Some of you, too, have been married before and you have children—be creative; it’s so important. These things apply to you that have been married before so significantly. I have to tell you, as well, that I just talked to someone, two weeks ago; and she said, “Ann”—she’s been married before; they’ve been married for a month—she said: “Please tell the women that have been married before that it takes time for the sexual relationship to really improve and to get better, because they have so much stuff they’re bringing in; but it’s okay. Don’t expect perfection all at once. It’s okay to take time, because you have a lifetime of being with one another.”

As far as being romantic with one another, I have to tell you—I was at a speakers’ conference, listening to a couple. They were both 74 years old, Howard and Jeanne Hendricks—you know, it was amazing to me. They were fielding questions from the audience and talking. One of the things that came up—Howard was talking, he’s 74; now, imagine 74. These guys are getting older, and they’ve been through a lot—he said, “Our sex life today is better than it’s ever been.” [Laughter]

Dave and I are kind of looking at each other, like, “Whoa!” He kept talking about what made it so good now. He said, “You know, the first ten years, we are so focused on the externals; but now,”—he says—“now, it’s a union of two people, who love each other and who are committed to one another, coming together; and it’s a holy act.” You know, I looked at them and I thought, “Man, I want that,” because of their relationship with God/their commitment to one another—and having the very best that God wants them to have.

I hope/I pray that you will settle for nothing less than that, because God has so much for you. He wants you to have the best marriage that you can have. Will you pay a price for that?—absolutely. If you want the best, you have to pay for it. It begins today, while you’re engaged, of pouring into the cup: of learning about one another, learning to communicate, being committed, and having the very best that God wants for you. He will bless you abundantly. There will be a day, where your children will rise up and say, “My parents had an incredible marriage.” I hope you won’t settle for anything less than that.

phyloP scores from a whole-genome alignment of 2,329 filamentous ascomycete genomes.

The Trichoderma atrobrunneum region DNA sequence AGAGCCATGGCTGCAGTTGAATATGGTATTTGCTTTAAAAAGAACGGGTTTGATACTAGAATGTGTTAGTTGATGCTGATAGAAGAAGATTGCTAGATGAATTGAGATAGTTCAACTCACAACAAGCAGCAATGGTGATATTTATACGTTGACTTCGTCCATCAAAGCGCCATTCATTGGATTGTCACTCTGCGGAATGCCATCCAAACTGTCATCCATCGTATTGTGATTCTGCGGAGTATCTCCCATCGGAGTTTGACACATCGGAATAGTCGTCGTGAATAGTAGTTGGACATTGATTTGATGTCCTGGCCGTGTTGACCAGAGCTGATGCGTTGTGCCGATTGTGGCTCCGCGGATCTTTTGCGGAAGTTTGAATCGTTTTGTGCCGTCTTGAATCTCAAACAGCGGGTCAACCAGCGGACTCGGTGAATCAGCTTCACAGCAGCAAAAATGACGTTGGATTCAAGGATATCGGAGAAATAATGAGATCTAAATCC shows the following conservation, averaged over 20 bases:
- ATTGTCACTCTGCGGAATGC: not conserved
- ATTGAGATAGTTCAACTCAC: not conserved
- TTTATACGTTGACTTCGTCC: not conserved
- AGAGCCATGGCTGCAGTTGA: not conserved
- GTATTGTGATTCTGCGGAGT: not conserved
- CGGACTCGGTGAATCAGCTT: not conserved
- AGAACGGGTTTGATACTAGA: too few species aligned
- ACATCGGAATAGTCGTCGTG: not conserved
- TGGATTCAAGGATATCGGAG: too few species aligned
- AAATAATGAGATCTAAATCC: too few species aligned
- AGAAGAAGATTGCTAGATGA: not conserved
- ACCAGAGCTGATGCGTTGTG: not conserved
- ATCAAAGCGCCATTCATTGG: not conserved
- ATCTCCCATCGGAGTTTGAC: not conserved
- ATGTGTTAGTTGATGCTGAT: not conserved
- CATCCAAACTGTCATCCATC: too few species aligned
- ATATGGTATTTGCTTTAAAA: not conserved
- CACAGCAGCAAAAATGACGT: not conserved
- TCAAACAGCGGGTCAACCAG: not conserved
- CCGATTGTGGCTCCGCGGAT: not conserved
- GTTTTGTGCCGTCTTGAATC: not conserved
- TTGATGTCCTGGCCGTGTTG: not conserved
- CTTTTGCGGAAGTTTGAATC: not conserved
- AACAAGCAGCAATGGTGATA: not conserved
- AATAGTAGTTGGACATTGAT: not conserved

Bob: Well, again, we’ve been listening to Ann Wilson talking to engaged women at a Weekend to Remember marriage getaway in 1997. I think what’s interesting is—you listen to that and you’d say, “I’d pretty much say all of that today, just the same.”

Ann: I would. Yes, I would.

Bob: Because this wasn’t an opinion you had in ’97; this is what the Bible teaches.

Ann: Yes; God’s principles never change. Yes, I would say the same thing.

Dave: Your voice would just be lower.

Ann: I know! Does it seem like my voice was higher?

Dave: Yes; it’s higher, because our oldest was ten or eleven at the time; and we were yelling all the time, as parents, in our home! [Laughter]

Ann: You know, my thought was, “I wonder what has happened to those women in that room?” They’ve been married 22 years.

Bob: Yes; yes.

Ann: “How many of them made it?” I think that, boy, the principles of God’s Word never run dry.

Bob: Right.

Ann: They’re always bringing life.

Bob: Yes; those people, who are surrendered to God and to His Word—those are the ones who make it; and don’t just make it with their teeth gritted, but make it with joy and go, “This is what I got married for.”

That’s what we try to unpack for couples at a Weekend to Remember marriage getaway. In fact, I just want to remind you—today is the last day for me to tell you about the special offer we’re making for FamilyLife Today listeners. You sign up today for a getaway, and you and your spouse save 50 percent off the regular registration fee; or you and your fiancé, if you’re coming as an engaged couple; or if you’re not yet engaged—you’re still single—but you just want to start thinking seriously about the marriage relationship. You can save 50 percent off the regular registration fee, as long as you sign up today.

Go to for more information or to register online, or call us at 1-800-FL-TODAY. We can answer any questions you have or get you registered over the phone. Again, it’s 1-800-“F” as in family, “L” as in life, and then the word, “TODAY.” Make plans now. Join us this fall at a Weekend to Remember marriage getaway. It’s the best thing you can do to help strengthen your marriage relationship.

With that, we have to wrap things up for this week. Thanks for being with us. I hope you have a great weekend. Hope you and your family are able to worship together in your local church this weekend; and then join us on Monday, when we’re going to talk about being parents of adult kids. Your kids are grown; they have a life of their own. What should your relationship with them look like? How do you get along with them? How do you make sure you’re not interfering too much?—all of that—we’re going to unpack that with Jim Burns starting Monday. I hope you can be with us for that.

I want to thank our engineer today, Keith Lynch, along with our entire broadcast production team. On behalf of our hosts, Dave and Ann Wilson, I’m Bob Lepine. We will see you back next time for another edition of FamilyLife Today.

FamilyLife Today is a production of FamilyLife of Little Rock, Arkansas; a Cru® Ministry. Help for today. Hope for tomorrow.